Kentucky fans — and players — had reason to fret on Saturday. LSU, which has the personnel to look Kentucky in the eye and not blink, led by a point with 12 seconds remaining in overtime.
Throughout this season, Kentucky and close games have been the Wile E. Coyote and Acme Company of college basketball. The Cats had lost five of six games decided by five points or less.
Yet another occasion for defeat to explode in Kentucky's face appeared in the offing when LSU freshman Jordan Mickey easily blocked James Young's desperation flip shot in the lane.
But this time, at long last, good fortune smiled on Kentucky. The ball found its way to Julius Randle, who stood near the basket and only had to lay it in with 3.9 seconds left to give UK a 77-76 victory.
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"That was the basketball gods," Randle said. " ... They had been trying to box me out the whole game. Killing me. But, luckily, that one just fell right into my hands."
Kentucky, which improved to 21-6 overall and 11-3 in the Southeastern Conference, had reason for doubt.
Former Kentucky Mr. Basketball Anthony Hickey hit a three-pointer over Willie Cauley-Stein to put LSU ahead 72-69 with 2:48 left in overtime. His layup off an inbounds pass (it must be easy to move about undetected when you're 5-foot-11) restored a three-point margin with 1:58 left.
"Plenty of times we could have put our head down," said Randle, who only scored eight points but grabbed 15 rebounds. "There was a time we did put our head down. We could have said, 'Just forget it' and lost the game.
"But we didn't. We kept fighting."
Kentucky's moment of doubt came with 20.7 seconds left in regulation. Hickey, who scored 20 points and got credit for eight assists while committing only one turnover in 40-plus minutes, hit a three-pointer with 1:46 left to put LSU ahead 64-63.
After Andrew Harrison sandwiched two misses around a Hickey miss, Kentucky was forced to foul Andre Stringer, an 83.8-percent free-throw shooter this season, with 20.7 seconds left.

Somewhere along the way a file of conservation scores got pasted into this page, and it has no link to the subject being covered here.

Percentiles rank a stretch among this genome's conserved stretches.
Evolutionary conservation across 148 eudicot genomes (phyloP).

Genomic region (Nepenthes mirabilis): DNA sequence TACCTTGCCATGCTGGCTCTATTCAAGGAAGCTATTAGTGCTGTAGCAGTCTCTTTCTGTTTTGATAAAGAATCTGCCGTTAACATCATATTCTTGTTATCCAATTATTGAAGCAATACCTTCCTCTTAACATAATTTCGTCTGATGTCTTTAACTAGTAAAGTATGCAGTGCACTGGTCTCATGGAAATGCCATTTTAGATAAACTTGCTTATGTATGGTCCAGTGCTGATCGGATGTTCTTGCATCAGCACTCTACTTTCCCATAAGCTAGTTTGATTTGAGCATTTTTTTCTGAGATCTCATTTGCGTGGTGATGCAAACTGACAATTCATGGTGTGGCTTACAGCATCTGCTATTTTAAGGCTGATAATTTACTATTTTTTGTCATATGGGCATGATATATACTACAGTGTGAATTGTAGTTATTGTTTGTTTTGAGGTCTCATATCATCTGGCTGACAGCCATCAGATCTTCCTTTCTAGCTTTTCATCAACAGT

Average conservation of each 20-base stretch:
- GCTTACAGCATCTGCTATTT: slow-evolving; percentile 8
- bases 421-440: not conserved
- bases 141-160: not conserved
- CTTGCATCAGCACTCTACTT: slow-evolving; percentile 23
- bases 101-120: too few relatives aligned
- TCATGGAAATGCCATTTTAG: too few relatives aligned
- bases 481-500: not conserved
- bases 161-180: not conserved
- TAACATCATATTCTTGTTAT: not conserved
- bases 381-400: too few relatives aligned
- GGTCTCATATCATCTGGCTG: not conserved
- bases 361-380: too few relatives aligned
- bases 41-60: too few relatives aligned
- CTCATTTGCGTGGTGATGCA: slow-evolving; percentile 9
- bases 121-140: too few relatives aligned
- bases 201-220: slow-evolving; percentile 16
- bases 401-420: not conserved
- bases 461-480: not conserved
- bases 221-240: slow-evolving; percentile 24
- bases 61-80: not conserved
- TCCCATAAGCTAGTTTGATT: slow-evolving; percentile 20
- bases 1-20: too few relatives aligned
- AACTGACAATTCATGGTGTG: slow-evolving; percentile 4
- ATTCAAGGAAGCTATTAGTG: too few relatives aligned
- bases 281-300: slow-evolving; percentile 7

"We had four guys walking back to the other foul line with their heads down," UK Coach John Calipari said. "I had to yell, 'We're winning this! We are going to win this!
"It proves we're still coach-driven instead of player-driven. We've got to get to where I'm doing less, and they're doing more."
Randle reminded his teammates of UK's last overtime game, an 87-85 thunderclap of a loss at Arkansas thanks to Michael Qualls' putback dunk in the final second.
"But that wasn't happening this time," Randle said of his and UK's resolve.
Stringer cooperated by missing the first free throw. He made the second to put UK behind 65-63.
Andrew Harrison's two free throws (fouled on the drive) tied it with 10.9 seconds left in regulation.
Hickey tried to win it in regulation. With Randle again defending him on a switch, his shot from the right wing bounced off the rim at the buzzer.
Calipari noted how Randle made Hickey's potential game-winner difficult by keeping a hand up in his eyes.
Overtime began with Johnny O'Bryant, who also scored 20 points to go along with 12 rebounds, scoring on a drive and a pull-up jumper. That served as prelude to Hickey's final clutch baskets and Randle's game-winner.
"It came down to a loose-ball war," LSU Coach Johnny Jones said. "And they were able to get that big loose ball at the end."
With UK seeking to avenge an 87-82 loss at LSU last month, the game began as a replay rather than a rematch.
As in Baton Rouge, O'Bryant loomed large as LSU took the initiative. He scored the game's first six points, which led to Cauley-Stein replacing Dakari Johnson 84 seconds after the tip-off and a UK timeout with 17:37 left.
Marcus Lee, who had played only one minute since Feb. 1, and Cauley-Stein helped UK get the better of it around the basket as the first half unfolded. Lee's putback dunk (first points since the Missouri game) and Cauley-Stein's driving dunk helped Kentucky build leads of eight points before halftime.
A rare four-point play helped LSU get within three points at halftime. Shavon Coleman, who had made six of 21 three-point shots in the previous five games, hit one from the left corner while being fouled by Randle. The four-point play set the halftime score with 1:07 left.
LSU scored the first eight points of the second half to take a 40-35 lead, and could have had more if Hickey did not miss a contested fast-break layup.
Neither team led by more than six points over the next 10 minutes. Andrew Harrison's banker in the lane put the Cats ahead 53-47 with 10:31 left.
That lead looked immense during the dramatic final minutes of the game.
Afterward, Randle was at a loss to explain exactly how he became the hero. Recalling the layups he somehow missed earlier in the game, he suggested the basketball gods balanced the scales.
"I just couldn't hit anything," he said. "I think it kind of worked in my favor. They kind of had my back."